The importance of diving in the study of marine biodiversity in the
shallow Slovenian Sea (Gulf of Trieste)
Biological Station Piran,
National Institute of Biology,
41, 6330 Piran,
Slovenian sea represents the southern part of the Gulf of Trieste, which
is the northernmost point of both the Adriatic and the Mediterranean
Seas. It is a shallow semi-enclosed gulf with the maximum depth of ca.
33 m in waters off Piran. Slovenian coastline is approximately 46 km
research on flora and fauna in the Gulf of Trieste has a centennial
tradition, however there are several gaps in the knowledge of different
taxonomic groups. Few years ago a research group was established at the
Marine biological station in Piran, in order to assess the status of
fauna, flora and habitat types of the Slovenian coastal sea, to obtain a
comprehensive inventory and to identify the factors that are having (or
might have) negative impact on the coastal and marine biodiversity.
collection of data for this project is carried out primarily by SCUBA
diving; on linear transects
along the coastal belt. The field work is recorded with a photo- and
video-camera. These techniques have been choosen because they are
non-destructive methods; samples are collected only when the
identification of organisms is not possible under water.
Figure 1. Some inhabitants of the
Slovenian coastal area (from: Lipej et al., 2000).
research group has a particular interest in the assessment of
infralittoral fish diversity. The accurate estimation of fish population
is a current ecological problem, as long-term surveys of fish
assemblages are being developed to study the impact of man-induced
changes or to determine the protection status in restricted zones
(Harmelin-Vivien & Francour, 1992). With
the increasing number of marine protected areas in the Mediterranean,
traditional fishing devices –prohibited in protected zones – could
be well supplanted by visual counts methods.
small-size fish, that by definition reach a maximum size of only 10 cm,
have been the object of ecological investigations in several region of
the world (Gibson, 1982). These fish escape from commercial fishing
gears and remain undisturbed especially on rocky substrata. Therefore,
it was not surprising that several gobiid and blennioid species of small
size were described for the first time during the last 25 years from the
European part of the Mediterranean Sea (Miller, 1986; Zander, 1990). The
SCUBA techniques revealed that the infrequent capture of small fish in
the past is not always an indication of true numerical rarity in the
ecosystem. On the contrary, the introduction of such techniques has
recently repeatedly demonstrated the abundance and diversity of small
fish in the Mediterranean Sea (Ahnelt & Kovačić, 1997).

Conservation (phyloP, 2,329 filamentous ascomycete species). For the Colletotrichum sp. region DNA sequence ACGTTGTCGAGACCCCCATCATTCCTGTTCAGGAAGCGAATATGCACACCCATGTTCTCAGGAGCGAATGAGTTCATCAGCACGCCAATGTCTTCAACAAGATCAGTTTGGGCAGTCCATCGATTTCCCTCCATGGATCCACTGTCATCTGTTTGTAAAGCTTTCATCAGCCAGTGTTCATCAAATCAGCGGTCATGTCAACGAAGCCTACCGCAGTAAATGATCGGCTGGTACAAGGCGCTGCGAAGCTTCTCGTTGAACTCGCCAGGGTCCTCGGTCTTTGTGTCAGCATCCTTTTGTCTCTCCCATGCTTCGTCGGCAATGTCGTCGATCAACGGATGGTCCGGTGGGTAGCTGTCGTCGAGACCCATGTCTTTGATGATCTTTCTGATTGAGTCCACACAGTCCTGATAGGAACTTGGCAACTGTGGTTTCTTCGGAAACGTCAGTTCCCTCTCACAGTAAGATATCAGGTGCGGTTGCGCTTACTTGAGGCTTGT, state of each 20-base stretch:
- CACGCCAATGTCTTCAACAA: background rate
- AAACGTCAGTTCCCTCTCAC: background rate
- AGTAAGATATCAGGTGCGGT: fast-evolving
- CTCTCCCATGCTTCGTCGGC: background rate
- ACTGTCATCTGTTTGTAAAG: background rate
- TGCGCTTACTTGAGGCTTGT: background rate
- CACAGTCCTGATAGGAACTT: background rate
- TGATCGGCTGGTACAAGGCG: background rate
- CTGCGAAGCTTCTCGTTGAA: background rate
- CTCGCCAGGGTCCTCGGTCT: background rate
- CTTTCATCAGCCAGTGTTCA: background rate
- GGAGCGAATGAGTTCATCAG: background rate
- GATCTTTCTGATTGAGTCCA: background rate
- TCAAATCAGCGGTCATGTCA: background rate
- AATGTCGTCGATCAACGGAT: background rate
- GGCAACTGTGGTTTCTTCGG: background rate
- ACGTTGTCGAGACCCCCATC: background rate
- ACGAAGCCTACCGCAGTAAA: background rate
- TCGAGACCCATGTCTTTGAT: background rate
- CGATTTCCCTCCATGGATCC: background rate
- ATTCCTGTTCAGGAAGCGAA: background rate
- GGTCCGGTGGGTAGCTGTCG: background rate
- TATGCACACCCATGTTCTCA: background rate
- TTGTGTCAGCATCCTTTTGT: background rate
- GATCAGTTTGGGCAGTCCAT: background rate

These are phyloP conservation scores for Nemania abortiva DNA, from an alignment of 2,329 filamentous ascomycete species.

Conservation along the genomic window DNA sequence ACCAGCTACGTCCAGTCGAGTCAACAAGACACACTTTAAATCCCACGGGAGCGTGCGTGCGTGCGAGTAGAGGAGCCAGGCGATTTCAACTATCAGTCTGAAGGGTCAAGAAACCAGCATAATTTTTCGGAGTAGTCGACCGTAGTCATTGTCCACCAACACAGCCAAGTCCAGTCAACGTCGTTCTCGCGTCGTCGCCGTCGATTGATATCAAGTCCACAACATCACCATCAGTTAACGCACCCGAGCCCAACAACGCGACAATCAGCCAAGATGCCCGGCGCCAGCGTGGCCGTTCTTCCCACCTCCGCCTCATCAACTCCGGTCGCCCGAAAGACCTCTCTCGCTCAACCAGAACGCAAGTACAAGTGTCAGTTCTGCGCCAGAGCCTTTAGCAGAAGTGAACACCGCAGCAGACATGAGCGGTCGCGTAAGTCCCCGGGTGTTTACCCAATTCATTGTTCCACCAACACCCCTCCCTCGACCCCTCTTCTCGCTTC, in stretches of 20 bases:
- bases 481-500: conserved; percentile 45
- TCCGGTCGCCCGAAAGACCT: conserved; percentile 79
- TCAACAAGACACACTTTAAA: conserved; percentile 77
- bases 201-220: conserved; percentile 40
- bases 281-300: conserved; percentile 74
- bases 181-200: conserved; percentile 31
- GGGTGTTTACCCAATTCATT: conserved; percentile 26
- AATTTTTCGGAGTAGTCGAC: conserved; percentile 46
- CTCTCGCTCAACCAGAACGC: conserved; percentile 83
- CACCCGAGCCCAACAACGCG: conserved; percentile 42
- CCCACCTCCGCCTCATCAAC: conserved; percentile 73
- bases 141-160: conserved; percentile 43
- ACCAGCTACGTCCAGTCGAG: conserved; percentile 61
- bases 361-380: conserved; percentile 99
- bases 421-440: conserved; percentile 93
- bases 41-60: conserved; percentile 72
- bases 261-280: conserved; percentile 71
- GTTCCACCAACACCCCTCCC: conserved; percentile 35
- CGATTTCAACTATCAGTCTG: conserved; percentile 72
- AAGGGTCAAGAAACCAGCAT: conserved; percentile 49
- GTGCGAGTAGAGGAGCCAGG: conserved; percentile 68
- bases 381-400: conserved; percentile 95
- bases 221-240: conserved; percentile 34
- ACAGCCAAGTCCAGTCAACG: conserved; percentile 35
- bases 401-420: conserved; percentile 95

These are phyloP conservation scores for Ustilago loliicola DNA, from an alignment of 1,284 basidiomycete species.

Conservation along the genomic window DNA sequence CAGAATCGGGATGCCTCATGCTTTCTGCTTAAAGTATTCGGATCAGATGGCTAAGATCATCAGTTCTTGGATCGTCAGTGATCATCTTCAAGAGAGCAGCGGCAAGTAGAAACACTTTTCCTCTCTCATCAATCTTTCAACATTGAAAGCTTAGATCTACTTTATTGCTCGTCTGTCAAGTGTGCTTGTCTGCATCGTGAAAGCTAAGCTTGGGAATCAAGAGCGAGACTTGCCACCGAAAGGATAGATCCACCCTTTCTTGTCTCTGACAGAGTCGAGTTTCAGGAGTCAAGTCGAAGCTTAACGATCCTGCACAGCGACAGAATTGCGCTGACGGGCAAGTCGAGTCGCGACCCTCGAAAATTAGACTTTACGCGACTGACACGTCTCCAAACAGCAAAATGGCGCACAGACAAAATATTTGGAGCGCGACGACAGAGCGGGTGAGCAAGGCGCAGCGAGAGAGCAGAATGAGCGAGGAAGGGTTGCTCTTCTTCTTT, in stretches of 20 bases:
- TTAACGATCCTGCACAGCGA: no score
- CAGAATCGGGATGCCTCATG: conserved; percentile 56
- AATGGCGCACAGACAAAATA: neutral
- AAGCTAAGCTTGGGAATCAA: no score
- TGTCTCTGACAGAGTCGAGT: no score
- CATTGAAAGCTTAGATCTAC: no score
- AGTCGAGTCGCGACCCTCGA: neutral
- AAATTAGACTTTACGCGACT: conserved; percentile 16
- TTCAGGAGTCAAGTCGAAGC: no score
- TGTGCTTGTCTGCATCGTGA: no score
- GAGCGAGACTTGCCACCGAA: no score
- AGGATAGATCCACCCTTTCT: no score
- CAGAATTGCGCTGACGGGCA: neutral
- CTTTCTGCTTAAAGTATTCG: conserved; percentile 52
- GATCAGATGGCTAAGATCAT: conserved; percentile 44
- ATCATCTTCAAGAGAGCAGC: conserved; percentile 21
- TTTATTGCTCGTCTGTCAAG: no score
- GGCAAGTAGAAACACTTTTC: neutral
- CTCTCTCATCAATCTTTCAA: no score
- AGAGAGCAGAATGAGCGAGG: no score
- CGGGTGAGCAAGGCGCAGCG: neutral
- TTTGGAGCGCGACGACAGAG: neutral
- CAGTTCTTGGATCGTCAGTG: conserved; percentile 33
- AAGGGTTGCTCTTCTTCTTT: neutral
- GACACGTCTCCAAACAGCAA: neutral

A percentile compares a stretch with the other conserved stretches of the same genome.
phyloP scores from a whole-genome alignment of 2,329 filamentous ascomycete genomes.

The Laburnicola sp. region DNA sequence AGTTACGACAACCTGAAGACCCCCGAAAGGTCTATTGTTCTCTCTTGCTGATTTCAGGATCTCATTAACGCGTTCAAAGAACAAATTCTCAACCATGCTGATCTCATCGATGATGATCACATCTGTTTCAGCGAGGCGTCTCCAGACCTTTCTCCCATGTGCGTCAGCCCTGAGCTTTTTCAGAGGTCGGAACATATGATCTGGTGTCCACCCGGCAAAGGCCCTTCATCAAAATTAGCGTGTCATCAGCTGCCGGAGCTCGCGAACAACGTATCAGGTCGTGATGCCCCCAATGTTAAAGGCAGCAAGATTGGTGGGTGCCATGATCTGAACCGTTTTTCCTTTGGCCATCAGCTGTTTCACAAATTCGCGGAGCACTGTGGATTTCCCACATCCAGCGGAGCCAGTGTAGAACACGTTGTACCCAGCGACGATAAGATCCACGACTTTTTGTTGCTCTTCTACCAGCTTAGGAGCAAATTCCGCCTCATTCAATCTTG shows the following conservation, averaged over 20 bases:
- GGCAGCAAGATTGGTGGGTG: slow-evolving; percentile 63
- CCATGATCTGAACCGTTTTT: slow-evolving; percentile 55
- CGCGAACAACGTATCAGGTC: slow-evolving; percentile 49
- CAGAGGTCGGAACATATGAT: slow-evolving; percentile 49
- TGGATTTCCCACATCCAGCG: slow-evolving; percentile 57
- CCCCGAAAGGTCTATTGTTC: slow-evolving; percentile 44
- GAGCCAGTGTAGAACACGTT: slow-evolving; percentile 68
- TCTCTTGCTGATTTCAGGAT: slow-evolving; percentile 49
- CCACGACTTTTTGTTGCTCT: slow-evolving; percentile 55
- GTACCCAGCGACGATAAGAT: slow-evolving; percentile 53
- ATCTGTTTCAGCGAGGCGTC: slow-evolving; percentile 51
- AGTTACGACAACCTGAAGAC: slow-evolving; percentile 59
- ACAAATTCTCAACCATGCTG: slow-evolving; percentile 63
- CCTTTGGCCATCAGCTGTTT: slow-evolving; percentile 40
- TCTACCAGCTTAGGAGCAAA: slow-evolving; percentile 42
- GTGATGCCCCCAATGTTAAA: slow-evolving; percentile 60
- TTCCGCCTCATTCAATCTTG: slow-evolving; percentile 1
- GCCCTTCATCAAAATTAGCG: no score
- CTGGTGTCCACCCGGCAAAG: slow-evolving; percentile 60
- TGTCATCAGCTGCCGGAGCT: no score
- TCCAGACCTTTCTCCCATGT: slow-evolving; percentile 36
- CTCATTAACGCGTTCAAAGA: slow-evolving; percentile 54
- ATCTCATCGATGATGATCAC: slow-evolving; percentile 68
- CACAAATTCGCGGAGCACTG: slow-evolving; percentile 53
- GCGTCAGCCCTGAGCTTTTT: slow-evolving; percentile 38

blennioids of the Adriatic Sea have been discreetly investigated and
from the check-list of Pallaoro & Števčić (1989) it can
be seen that in the Adriatic area 20 species (1 Clinidae, 16 Blenniidae
and 3 Tripterygiidae) have been established with certainty. Although few
descriptions of the blennid fauna of the Northern Adriatic are
available, there was still a lack of knowledge regarding the species
inhabiting the Slovenian coastal waters. With the SCUBA diving Lipej
& Richter (1999) recorded eighteen blennioids species toward the
only 6 blennioids mentioned in the first report for this area, when
samples were mostly collected with trawling nets (Matjašič et al., 1975).
Figure 2. Some more inhabitants of the
Slovenian coastal area (from: Lipej et al., 2000).
first survey of species from the family Gobiidae in the Adriatic Sea
were in the last century, done by Steindachner and Kolombatović
(Kovačić, 1994). Recently, the interest for this family has
increased again. New gobiid species have been described (Kovačič,
1995, 1999; Kovačić & Miller, 2000), so the number of
gobiids recorded in the Adriatic area has risen to 45.
the SCUBA diving techniques it will be possible to have in a few years a
quite complete inventory of the flora and the fauna of the Slovenian
Sea, which includes also the nonindigenous species that are constantly
reaching our waters. Although only a minor research of this kind has
been carried out in the Adriatic Sea, scientists have recorded cases of
introductions of alien species that could badly affect the indigenous
ecosystems. SCUBA diving is one of the most appropriate techniques to be
used to monitor the spread of nonindigenous species, in order to
understand the impact they have once they are established in the new
area, and take the right measures to protect the natural biodiversity of
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